U.S. merchandise imports: trend and structure

The World Trade Organization (WTO) made an assessment of the trend and structure of U.S. merchandise imports and exports from mid-2018 to early 2022.

Both U.S. merchandise imports and exports declined during the early part of that period.

Merchandise trade by major HS Sections, 2018 and 2021.

The decline was most significant for exports (-14.1 percent), almost double compared to that for imports (-7.9 percent).

Then, in 2021, both imports and exports rebounded significantly, reaching their highest level during the period.

At the same time, the merchandise trade deficit, which was $946 billion in 2018, increased to $1.18 trillion in 2021, its highest level during the period under review due to a larger import surge.

Above all, the initial decline in trade is due to supply- and demand-side factors attributable to the Covid-19 pandemic.

Nominal U.S. merchandise exports declined to $1.43 trillion in 2020, the lowest level since 2010, but rebounded to $1.75 trillion in 2021, the highest level on record, reflecting the recovery.

In the early part of the period, the decline in U.S. imports was mainly due to the significantly lower value of energy imports, particularly crude oil, which fell 47% between 2018 and 2020, as well as transportation equipment, which fell 17% mainly due to a decline in imports of vehicles for transporting people and their parts.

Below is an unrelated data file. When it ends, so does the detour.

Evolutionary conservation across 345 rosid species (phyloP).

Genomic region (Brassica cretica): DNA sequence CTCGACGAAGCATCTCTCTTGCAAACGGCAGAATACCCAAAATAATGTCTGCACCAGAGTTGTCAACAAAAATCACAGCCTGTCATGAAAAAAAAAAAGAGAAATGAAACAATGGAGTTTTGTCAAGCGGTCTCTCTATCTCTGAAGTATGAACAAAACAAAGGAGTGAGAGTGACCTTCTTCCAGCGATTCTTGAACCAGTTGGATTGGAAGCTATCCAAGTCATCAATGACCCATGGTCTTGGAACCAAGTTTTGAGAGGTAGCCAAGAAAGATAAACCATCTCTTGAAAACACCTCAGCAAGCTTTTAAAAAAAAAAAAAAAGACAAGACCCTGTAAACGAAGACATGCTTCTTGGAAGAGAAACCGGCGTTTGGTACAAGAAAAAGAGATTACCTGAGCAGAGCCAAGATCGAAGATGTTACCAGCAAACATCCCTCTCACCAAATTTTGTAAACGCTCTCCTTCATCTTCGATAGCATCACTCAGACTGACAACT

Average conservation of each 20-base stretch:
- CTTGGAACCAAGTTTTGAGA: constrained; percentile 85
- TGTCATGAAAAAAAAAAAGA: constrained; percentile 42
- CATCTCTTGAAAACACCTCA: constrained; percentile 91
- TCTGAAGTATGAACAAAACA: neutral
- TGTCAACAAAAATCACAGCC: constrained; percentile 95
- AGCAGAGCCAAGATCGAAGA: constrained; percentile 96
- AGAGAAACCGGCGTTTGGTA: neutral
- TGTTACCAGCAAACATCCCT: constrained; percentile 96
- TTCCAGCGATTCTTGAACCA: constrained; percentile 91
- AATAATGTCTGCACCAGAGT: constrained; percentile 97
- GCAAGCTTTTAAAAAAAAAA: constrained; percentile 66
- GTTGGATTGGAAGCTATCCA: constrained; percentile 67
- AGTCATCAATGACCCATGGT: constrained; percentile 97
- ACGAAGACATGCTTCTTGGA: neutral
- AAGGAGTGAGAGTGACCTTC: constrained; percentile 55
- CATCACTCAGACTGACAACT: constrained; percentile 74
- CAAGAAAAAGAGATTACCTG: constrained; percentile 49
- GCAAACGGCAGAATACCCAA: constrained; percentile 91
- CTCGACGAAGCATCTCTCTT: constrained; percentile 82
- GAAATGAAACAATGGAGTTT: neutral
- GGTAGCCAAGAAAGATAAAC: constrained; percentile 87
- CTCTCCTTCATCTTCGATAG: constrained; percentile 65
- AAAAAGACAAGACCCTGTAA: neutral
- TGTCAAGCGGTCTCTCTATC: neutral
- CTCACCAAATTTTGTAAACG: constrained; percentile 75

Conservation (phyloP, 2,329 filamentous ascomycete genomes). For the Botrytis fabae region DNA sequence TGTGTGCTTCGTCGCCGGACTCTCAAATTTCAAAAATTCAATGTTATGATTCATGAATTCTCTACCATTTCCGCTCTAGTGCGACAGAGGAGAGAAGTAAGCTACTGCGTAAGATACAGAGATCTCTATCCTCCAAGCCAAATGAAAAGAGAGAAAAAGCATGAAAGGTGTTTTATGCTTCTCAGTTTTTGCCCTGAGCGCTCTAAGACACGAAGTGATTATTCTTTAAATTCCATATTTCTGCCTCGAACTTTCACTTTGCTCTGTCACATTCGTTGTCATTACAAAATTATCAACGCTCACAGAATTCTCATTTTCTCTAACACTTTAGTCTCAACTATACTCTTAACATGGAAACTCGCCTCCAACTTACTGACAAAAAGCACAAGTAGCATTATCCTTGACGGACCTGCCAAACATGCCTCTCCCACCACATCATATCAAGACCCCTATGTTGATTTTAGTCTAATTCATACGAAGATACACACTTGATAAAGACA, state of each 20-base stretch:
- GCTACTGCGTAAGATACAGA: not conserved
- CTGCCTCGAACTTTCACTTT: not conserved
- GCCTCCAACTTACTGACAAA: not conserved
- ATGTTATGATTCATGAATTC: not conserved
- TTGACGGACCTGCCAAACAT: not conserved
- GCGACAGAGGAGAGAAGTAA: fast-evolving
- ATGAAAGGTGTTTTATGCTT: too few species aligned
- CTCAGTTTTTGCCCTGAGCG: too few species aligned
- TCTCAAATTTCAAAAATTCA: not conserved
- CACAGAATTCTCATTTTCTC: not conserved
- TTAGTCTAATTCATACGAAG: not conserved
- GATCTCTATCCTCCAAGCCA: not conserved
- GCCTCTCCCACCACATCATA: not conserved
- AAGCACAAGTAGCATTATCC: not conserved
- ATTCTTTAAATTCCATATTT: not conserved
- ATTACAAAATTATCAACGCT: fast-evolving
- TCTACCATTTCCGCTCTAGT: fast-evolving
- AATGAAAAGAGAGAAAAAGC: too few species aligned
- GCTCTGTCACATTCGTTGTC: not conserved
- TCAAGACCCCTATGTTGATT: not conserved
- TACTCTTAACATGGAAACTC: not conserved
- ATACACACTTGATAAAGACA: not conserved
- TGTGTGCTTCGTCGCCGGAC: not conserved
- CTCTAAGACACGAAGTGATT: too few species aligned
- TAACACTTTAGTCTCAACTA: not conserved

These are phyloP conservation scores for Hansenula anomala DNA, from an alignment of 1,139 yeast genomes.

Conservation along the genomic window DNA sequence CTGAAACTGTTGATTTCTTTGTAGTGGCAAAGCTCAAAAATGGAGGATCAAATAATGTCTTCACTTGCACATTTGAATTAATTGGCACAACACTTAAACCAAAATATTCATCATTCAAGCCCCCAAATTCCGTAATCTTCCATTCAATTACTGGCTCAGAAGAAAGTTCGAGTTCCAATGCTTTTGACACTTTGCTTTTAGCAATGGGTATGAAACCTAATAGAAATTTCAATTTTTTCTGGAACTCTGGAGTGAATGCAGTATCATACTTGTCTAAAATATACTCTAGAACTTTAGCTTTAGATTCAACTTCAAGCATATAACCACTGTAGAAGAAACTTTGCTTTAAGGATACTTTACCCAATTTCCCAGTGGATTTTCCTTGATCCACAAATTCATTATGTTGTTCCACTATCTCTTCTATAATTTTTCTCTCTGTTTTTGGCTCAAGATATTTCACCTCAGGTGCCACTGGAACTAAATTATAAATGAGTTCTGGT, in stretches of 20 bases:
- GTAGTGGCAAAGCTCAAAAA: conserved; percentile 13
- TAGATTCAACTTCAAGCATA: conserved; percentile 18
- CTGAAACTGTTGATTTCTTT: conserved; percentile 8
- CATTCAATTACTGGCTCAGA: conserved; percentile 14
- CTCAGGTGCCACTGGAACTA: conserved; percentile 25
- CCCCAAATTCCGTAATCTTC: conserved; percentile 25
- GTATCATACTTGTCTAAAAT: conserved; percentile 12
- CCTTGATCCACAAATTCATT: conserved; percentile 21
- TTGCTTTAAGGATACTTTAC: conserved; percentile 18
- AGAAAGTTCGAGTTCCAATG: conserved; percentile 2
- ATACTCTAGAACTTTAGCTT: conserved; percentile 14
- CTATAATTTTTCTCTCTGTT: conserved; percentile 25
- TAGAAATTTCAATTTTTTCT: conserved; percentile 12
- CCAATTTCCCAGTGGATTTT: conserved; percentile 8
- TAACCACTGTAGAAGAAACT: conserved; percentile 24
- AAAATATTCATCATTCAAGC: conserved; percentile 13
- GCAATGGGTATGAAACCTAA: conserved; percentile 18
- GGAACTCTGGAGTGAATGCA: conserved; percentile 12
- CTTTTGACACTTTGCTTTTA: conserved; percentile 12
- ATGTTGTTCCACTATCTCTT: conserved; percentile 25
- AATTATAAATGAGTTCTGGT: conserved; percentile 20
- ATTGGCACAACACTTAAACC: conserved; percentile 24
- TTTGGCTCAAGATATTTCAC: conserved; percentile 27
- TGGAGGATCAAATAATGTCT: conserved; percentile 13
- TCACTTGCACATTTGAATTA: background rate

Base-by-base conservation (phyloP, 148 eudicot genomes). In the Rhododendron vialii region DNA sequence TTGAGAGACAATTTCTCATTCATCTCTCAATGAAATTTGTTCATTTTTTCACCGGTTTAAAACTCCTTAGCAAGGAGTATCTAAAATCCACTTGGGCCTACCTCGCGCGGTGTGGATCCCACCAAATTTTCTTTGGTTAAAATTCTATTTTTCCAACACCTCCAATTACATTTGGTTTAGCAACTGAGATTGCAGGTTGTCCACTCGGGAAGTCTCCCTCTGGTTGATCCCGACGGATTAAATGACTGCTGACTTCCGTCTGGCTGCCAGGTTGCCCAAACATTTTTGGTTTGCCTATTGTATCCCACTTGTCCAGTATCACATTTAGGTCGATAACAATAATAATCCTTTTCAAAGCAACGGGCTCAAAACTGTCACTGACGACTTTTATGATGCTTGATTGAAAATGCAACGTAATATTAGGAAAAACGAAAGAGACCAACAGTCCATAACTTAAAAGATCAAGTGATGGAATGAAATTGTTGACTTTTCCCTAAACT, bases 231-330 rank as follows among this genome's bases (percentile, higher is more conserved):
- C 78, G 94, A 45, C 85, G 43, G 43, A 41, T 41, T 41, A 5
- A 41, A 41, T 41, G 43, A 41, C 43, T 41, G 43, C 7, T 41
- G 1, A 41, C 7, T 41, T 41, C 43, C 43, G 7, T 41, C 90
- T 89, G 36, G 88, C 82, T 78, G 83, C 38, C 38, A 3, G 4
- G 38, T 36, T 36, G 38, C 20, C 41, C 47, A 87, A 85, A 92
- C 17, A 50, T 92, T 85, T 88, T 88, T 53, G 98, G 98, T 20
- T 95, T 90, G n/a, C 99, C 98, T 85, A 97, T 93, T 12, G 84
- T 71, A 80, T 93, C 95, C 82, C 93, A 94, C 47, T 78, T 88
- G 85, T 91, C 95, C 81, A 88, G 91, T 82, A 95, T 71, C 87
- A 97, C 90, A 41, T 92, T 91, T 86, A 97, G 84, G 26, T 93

Merchandise imports

In 2021, most product categories rebounded, particularly mineral products, although machinery and equipment and vehicles recovered to a lesser extent than other categories.

Imports and exports remained fairly diversified in terms of products, with the top 15 imported products (6-digit HS headings) accounting for 25% of total imports, and the top 15 exported products (6-digit HS headings) accounting for 26% of total exports.


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